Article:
Posts Tagged Climate Science

CFCs, not CO2?

Could CFCs, already known to be responsible for the ozone hole, also be responsible for global temperature change, rather than CO2?

That’s the conclusion from a new paper in Modern Physics B, a high-level peer-reviewed journal.  The paper found that while the correlation between recent temperature anomalies and  CO2 was close to 0 – as in, no correlation whatsoever – the correlation to CFCs was close to 1, almost a perfect fit:

Climate scientists have been hard-put to explain the fact that there’s been no net warming since 1998, despite increases in atmospheric CO2.  If this is true, it is extraordinarily good news.  CFC usage has been heavily reduced since their effects on the ozone layer were discovered, and are slowly being removed from the atmosphere.  The 15-year lull in warming would not, then, be a pause before further warming, but the top of the roller coaster before we headed back down.

But more important, even the publication of the piece pulls the rug out from underneath the climate alarmists, who have been telling us for well over a decade that The Science Is Settled, and that CO2 emissions are responsible for global warming – or, as they now prefer, “climate change.”  There has been plenty of reason to doubt these conclusions – historically, CO2 levels have closely led, rather than closely training, global temperatures.  Moreover, climate has been changing for millennia, long before the industrial revolution.  And recent papers have also cast doubt on the speed with which temperatures have actually been increasing.

CO2 emissions have become something of a totem in current policy debates, inserting themselves into just about every discussion, and they have been responsible for some of the most distortionist of recent economic policies.  The people who suffer from these policies most are, of course, the poorest. Globally, the poorest find themselves victimized by added costs for their countries to industrialize and modernize.  Locally, Americans find themselves with higher utility costs from green subsidies, higher food costs from diverting massive amounts of corn to ethanol, higher housing costs from mandatory efficiency requirements in building codes, and higher transportation costs from boondoggles like “cash-for-clunkers.”   And of course, such policies make jobs scarcer for college grads, and less remunerative for a middle class already finding it hard to save for their futures.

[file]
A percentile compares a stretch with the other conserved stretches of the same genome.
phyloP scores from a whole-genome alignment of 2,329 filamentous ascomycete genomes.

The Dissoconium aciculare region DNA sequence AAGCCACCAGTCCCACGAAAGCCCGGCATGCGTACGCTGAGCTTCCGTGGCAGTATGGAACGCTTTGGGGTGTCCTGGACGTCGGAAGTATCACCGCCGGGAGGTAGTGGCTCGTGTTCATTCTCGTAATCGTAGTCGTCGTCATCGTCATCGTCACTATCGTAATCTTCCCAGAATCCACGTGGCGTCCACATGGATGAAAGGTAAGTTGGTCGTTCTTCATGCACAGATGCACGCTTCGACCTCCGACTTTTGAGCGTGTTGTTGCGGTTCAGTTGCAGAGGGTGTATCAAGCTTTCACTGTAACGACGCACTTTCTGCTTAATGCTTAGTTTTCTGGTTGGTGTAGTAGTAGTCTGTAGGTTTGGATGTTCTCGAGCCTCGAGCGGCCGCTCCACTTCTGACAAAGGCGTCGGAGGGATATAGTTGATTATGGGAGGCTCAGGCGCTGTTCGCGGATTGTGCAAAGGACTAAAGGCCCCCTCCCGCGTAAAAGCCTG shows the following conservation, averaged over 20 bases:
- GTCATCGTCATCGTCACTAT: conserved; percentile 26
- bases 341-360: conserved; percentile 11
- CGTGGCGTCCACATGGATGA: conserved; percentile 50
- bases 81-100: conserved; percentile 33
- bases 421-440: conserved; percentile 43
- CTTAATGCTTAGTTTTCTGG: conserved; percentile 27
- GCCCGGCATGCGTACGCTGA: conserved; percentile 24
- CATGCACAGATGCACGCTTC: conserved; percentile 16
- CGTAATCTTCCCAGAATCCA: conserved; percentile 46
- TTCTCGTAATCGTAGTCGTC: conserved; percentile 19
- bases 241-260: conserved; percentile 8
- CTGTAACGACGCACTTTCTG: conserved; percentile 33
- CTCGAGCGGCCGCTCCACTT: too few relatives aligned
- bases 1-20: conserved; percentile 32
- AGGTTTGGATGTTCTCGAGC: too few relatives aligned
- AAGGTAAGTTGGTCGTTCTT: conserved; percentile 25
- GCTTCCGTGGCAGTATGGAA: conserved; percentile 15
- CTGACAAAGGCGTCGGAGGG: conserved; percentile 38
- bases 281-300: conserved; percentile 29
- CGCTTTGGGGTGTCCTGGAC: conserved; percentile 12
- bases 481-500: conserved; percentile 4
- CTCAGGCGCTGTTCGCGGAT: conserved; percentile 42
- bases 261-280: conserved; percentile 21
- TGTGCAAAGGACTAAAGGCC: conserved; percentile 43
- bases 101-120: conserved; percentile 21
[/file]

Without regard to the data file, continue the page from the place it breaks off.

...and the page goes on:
On a grander scale, “greenhouse gas emissions” end up being the justification for wasteful light-rail, high-speed rail, and streetcar projects, and the excuse for diverting ever-more tax dollars into losing efforts to force people out of suburbs an into higher-density city centers.  The Supreme Court’s ruling that CO2 is a pollutant has given the EPA carte-blanche to interfere in just about every industrial process in the country.  This despite the fact that natural gas use has allowed the US’s CO2 emissions to fall to 1992 levels, even as actual industrial production has risen, without massive government intervention.

As, the climate alarmists have been seeing the debate slip away from them, they have resorted to more anti-science, political hardball tactics.  The Climategate I and Climategate II emails laid bare the ruthlessness with which they treated those who questioned their orthodoxy.  Recently, it was revealed that the Texas A&M Atmospheric Sciences Department was requiring what amounted to a climate loyalty oath for its faculty – usually not a sign of security that one’s position is supported by the actual science.